I’ve enjoyed reading about the development of DBG and the iPhone life balance app. I too had a sense that in seeking the “answer,” you ended up getting a bit away from the question, so it was interesting to read about that and steps to resolve.  Similarly to Katrina, I can imagine how comparing the purpose of the app with the purposes/uses of the PCEO would help you get to the root of the “what is the question?” question.

    Going back to a point you made previously, what is your current thinking about whether balance leads to consistent productivity? Conventional wisdom suggests that balance leads to greater fulfillment or satisfaction. Or is it that greater productivity leads to greater fulfillment, if at least, your sense of fulfillment stems from your “doing” (as opposed to your “being.”)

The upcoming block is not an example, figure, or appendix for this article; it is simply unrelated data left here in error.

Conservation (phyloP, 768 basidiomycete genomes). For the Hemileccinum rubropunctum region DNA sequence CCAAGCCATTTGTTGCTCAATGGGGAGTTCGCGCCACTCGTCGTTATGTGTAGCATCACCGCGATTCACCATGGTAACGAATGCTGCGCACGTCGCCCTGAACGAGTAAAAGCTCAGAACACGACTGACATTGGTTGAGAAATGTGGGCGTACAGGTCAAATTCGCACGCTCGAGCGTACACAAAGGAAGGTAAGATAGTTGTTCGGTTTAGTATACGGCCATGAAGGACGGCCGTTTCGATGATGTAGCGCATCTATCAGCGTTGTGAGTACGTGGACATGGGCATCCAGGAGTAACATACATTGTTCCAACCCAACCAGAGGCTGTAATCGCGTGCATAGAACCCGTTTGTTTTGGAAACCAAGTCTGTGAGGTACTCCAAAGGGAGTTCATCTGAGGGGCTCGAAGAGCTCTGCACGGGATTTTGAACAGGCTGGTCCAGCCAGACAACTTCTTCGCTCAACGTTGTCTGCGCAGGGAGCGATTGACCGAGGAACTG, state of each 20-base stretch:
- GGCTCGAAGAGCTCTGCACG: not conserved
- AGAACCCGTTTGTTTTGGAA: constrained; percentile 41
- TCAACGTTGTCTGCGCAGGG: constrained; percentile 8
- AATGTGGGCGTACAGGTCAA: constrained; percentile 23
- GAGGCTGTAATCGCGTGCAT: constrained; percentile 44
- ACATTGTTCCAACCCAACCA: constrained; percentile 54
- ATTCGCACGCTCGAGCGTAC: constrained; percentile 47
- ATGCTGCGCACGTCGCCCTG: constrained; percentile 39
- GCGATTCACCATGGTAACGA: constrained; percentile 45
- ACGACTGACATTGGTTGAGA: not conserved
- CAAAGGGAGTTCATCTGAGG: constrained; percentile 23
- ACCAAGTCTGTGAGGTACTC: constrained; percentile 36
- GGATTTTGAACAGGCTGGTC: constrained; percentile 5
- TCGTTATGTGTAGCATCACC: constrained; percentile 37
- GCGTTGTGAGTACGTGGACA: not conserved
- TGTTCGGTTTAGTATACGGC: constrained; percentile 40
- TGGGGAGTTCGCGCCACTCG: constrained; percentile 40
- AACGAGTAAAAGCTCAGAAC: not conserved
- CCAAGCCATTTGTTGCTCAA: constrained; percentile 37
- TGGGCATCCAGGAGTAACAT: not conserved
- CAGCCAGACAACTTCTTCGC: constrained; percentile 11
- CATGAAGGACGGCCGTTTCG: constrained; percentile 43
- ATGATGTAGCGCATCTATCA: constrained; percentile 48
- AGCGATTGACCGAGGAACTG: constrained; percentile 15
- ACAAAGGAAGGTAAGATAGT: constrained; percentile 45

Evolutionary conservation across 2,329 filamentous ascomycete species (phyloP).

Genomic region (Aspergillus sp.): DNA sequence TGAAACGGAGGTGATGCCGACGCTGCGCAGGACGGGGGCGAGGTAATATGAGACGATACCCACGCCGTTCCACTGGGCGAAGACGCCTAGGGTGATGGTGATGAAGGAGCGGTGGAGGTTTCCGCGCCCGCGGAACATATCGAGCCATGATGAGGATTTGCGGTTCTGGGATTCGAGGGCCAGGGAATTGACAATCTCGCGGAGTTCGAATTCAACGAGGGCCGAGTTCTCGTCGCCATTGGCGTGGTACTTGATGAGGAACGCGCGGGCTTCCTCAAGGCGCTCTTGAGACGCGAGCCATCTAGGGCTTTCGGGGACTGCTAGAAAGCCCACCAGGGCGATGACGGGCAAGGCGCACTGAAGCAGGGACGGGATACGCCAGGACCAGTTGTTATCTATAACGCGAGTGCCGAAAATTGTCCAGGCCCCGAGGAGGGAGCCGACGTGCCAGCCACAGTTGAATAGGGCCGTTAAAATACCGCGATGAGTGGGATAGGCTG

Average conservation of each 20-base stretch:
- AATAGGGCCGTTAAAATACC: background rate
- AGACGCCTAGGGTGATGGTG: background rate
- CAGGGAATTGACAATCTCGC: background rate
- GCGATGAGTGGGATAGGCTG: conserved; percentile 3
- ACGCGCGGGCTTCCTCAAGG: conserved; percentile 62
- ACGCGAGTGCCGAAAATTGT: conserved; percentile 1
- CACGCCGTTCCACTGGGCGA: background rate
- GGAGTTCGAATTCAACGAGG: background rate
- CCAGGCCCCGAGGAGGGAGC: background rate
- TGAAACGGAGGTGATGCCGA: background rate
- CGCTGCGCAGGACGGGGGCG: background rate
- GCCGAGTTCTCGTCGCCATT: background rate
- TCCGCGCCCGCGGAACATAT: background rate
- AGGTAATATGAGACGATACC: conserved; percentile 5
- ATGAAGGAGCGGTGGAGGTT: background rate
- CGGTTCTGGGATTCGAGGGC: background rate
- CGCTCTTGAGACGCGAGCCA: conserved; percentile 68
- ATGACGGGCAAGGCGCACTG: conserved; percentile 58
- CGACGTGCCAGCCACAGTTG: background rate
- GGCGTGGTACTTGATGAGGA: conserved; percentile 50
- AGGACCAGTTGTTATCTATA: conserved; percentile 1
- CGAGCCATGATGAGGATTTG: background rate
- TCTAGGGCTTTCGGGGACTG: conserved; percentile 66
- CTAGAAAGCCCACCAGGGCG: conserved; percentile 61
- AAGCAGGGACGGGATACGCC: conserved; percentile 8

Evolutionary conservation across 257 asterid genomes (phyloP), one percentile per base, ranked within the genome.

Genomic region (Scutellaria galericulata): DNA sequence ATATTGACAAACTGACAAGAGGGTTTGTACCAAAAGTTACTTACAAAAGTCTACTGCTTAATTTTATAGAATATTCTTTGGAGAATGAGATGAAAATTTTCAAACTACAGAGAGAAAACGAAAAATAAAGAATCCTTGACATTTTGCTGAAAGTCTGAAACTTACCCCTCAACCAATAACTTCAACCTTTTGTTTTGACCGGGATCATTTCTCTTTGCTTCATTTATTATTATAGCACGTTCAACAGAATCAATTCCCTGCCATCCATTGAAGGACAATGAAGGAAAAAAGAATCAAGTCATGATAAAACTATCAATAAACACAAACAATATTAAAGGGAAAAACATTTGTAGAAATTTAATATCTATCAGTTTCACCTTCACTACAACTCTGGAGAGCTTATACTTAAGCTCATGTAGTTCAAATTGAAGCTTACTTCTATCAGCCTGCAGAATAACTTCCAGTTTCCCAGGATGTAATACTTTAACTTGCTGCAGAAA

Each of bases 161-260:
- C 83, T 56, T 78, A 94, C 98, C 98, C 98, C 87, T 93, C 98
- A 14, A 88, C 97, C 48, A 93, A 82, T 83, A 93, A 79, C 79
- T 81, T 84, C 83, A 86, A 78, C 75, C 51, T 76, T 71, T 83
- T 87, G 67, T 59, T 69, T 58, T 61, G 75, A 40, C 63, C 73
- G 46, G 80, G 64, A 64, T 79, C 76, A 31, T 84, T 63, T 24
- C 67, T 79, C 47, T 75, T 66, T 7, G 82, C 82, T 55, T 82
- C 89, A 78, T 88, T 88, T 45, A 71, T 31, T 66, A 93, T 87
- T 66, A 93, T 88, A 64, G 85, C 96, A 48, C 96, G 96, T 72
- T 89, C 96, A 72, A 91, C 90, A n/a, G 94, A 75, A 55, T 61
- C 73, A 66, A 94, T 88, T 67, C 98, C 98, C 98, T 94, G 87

I am curious see where your thinking leads!